Cook: Whisenhunt the best choice for Steelers, Big Ben
Share with others:
As the Steelers start the process this weekend of looking for just their third head coach in 38 years, the indisputable benefits of staying in-house and promoting offensive coordinator Ken Whisenhunt need to be cited.
1. The comfort level of quarterback Ben Roethlisberger.
2. The opportunity to keep Dick LeBeau on staff. He's a terrific defensive coordinator.
3. The continuing development of Roethlisberger.
4. The ability to stick with LeBeau's 3-4 defense. The team's roster is built for it.
5. The maturity of Roethlisberger.
Do you detect a trend here?
So much of the Steelers' future is tied to Roethlisberger. He played well as a rookie in 2004 and they went 15-1 and made it to the AFC championship game. He played better in '05 and they won the Super Bowl. He played poorly this season and they went 8-8 and are sitting out the playoffs.
Getting Big Ben right has to be the Steelers' No. 1 resolution of the New Year. Whisenhunt is the best man to do it. No coach has worked closer with Roethlisberger since he came into the NFL. Roethlisberger clearly is comfortable with Whisenhunt. Big Ben gives the impression he's not much for welcoming change. It makes no sense to make him start over with a new coach and learn a new system. It's hard to say he works hard enough as a student of the game to master a new system quickly.
But even if Roethlisberger were another Peyton Manning, he needs stability in his life and career, now more than ever. He's coming off that lousy season, although he did play better in the second half. He had a concussion in Atlanta in October. He had the emergency appendectomy just before the season. He had the horrific motorcycle accident in June.
Roethlisberger needs a calm off-season.
It's his best chance -- not to mention the Steelers' best chance -- of playing well again next season.
Keeping LeBeau to run the defense would be a huge added plus, although the Steelers' other in-house candidate for the head job -- assistant head coach Russ Grimm -- almost certainly would keep LeBeau, as well. Who knows? Maybe a coach from outside would want LeBeau, but it's not fair to make him keep him. The new man should be able to hire his own staff, Steelers president Art Rooney II said Friday. Presumably, that means being able to play his own defense as well, even if it's a 4-3 base.
Grimm is a wonderful football man, highly respected by the Steelers' players and coaches. He wouldn't be a bad choice to replace Bill Cowher by any means. But the best choice? No. Grimm's background is with the offensive line. He doesn't have Whisenhunt's experience with quarterbacks. He would have to hire a new offensive coordinator, who would want to put in at least some of his system, which gets back to that potentially dangerous change issue with Roethlisberger.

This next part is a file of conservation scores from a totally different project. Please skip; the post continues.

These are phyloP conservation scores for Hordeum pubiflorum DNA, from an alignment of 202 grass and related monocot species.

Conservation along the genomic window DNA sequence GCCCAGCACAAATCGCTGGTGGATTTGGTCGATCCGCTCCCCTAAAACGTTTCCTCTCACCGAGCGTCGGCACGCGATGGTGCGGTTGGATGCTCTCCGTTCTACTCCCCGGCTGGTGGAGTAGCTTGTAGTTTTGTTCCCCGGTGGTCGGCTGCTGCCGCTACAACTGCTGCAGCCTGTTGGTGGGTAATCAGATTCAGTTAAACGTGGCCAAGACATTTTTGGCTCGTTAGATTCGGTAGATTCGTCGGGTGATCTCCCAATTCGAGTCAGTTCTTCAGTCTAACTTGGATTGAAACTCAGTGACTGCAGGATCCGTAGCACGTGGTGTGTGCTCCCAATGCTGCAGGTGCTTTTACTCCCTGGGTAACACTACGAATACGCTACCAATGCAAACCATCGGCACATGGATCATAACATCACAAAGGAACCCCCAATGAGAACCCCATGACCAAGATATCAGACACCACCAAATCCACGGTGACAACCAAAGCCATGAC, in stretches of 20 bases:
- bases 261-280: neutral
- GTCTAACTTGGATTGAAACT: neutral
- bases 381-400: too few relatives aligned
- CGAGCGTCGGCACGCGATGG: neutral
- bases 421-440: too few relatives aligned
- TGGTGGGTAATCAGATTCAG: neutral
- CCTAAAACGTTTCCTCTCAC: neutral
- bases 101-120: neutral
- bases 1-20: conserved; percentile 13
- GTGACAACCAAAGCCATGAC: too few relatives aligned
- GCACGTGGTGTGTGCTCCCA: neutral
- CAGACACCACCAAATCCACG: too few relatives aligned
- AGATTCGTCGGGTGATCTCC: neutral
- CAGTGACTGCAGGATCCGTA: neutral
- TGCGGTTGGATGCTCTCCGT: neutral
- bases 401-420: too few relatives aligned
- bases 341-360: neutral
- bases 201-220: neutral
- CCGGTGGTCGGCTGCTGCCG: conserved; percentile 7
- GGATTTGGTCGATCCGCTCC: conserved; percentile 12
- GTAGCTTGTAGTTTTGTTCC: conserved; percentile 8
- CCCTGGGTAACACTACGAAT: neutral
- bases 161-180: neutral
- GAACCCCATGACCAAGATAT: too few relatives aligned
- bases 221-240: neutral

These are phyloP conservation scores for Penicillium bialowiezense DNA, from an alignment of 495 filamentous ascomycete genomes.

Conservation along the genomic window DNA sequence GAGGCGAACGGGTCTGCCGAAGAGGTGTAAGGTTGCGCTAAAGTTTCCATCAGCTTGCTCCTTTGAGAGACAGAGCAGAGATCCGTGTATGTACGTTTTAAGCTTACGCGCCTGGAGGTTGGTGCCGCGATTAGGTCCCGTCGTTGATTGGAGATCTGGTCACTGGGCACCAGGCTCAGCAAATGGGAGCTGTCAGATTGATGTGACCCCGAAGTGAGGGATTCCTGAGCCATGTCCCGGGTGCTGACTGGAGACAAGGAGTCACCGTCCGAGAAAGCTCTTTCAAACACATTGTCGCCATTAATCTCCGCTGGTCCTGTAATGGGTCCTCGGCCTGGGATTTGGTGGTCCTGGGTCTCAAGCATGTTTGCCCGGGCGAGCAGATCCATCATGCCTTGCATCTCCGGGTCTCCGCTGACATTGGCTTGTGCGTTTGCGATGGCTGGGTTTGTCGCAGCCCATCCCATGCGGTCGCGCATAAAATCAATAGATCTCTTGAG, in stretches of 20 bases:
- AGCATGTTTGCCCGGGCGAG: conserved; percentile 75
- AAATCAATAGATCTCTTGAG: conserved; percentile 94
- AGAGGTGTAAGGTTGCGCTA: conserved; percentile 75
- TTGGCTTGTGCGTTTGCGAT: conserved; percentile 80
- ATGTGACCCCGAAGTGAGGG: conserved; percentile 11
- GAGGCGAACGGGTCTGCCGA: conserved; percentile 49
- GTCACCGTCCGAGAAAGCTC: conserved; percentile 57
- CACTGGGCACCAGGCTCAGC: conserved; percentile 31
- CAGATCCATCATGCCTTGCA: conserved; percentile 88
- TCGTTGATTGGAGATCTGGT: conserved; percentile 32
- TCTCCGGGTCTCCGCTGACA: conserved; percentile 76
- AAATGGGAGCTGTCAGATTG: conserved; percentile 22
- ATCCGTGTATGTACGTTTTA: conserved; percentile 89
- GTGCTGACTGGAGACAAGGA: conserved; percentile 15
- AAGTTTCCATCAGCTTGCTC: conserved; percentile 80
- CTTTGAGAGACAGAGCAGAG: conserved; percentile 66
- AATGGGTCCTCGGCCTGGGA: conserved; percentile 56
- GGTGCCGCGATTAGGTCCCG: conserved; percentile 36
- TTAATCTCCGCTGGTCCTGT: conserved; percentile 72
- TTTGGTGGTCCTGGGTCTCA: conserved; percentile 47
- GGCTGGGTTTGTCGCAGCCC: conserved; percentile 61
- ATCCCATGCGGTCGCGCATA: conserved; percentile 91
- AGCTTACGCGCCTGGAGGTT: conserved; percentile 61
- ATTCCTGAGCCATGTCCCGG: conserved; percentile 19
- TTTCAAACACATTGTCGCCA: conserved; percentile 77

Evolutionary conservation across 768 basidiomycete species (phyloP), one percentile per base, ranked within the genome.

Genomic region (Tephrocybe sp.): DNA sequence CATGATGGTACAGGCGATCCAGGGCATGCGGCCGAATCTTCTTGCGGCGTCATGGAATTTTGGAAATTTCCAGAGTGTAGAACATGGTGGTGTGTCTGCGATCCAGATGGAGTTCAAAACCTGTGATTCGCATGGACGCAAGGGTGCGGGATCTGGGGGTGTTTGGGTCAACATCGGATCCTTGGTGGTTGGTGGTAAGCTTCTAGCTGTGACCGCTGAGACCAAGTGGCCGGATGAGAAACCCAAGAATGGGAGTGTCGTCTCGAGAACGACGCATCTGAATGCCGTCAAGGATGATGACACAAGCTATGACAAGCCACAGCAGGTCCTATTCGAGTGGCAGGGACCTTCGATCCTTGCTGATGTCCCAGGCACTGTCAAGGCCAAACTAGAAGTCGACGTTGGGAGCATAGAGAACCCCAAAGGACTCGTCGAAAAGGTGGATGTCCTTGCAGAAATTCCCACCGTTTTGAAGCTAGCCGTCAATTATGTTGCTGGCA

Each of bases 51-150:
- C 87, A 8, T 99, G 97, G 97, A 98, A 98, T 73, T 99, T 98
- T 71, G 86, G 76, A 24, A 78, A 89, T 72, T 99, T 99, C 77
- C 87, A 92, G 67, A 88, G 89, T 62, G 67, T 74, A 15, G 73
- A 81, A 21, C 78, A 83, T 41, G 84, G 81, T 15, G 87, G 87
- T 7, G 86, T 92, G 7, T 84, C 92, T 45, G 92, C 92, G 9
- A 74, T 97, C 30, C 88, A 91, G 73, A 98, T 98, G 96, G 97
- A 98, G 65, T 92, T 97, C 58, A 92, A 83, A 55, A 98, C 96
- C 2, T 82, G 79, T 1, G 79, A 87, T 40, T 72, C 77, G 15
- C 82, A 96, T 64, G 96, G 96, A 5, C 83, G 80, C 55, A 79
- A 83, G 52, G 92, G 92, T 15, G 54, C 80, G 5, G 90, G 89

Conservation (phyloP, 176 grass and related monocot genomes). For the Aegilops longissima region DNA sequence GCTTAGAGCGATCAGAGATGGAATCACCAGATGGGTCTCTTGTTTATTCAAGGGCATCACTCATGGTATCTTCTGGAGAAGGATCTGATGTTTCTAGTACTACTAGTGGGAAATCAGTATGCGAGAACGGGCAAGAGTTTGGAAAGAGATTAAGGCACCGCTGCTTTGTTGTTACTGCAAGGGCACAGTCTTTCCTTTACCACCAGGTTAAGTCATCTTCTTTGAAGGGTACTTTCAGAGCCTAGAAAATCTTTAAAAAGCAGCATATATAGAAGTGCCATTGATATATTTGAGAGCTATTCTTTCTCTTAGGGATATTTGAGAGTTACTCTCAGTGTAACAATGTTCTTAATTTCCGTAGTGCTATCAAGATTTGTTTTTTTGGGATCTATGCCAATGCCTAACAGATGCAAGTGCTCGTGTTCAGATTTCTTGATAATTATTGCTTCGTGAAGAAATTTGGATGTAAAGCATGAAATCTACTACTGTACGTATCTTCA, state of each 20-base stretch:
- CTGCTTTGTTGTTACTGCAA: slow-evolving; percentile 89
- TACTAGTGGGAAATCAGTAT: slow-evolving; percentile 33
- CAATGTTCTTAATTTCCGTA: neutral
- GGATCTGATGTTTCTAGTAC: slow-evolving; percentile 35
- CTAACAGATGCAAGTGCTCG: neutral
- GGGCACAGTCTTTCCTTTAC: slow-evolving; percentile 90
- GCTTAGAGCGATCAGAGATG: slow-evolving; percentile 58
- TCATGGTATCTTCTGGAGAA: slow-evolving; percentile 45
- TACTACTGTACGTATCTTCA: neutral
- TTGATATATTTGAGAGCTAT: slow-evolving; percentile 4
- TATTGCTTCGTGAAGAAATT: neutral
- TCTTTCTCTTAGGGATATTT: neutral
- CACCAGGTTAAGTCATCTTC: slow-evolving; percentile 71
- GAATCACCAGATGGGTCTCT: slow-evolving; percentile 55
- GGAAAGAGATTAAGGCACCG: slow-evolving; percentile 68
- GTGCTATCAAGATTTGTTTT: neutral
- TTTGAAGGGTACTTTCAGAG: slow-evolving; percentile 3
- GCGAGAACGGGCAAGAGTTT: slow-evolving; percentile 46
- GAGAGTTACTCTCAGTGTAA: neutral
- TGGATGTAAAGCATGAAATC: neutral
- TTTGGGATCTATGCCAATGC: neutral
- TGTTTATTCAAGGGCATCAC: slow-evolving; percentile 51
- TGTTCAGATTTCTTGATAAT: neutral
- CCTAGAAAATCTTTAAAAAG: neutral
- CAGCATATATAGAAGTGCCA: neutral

Why risk it?
Here's the best part about Whisenhunt:
He really wants the Steelers' job.
That doesn't mean Whisenhunt doesn't have other options. He's probably the hottest candidate in the league. He interviewed last week for the jobs in Atlanta and Arizona. The Miami Dolphins asked for permission to talk to him Friday. There has been speculation Atlanta is Whisenhunt's dream job because he's from Atlanta, but that's not true. The Steelers' job is his dream job. He won't wait for it forever, but he will wait until at least Tuesday when he goes through the interview process with Rooney II, his father, Dan, and Kevin Colbert, the Steelers' director of football operations.
Why shouldn't Whisenhunt want the Steelers' job?
Do you know how important stability is to an NFL coach?
Do you realize how critical a patient, supportive owner is to a coach's chances for success?
Ask Chuck Noll, who worked 23 years for the Rooneys.
Ask Cowher, who lasted 15 years.
Obviously, it's important to Whisenhunt. He turned down a chance to be the Oakland Raiders' head coach after last season because that franchise has become laughable under owner Al Davis. It turned out to be a wise move; the man who took the job -- Art Shell -- was fired Thursday after a 2-14 season.
Beyond the stability factor, the Steelers' job is a great job because the team doesn't need overhauled. Yes, it badly underachieved this season. But there's a palpable feeling in the organization that the team will take another run at a division championship and maybe even the Super Bowl next season if Roethlisberger plays better and doesn't throw 23 interceptions.
"This is a good football team," Cowher said at his going away party Friday. "Someone is going to have an opportunity to coach a bunch of good football players."
No one can say for sure that Whisenhunt -- or Grimm or someone from outside, for that matter -- will be as successful as Cowher and Noll. No new coach is going to come with guarantees.
But I like Whisenhunt's chances.
Of greater significance, Big Ben probably does, too.
First Published January 7, 2007 12:00 am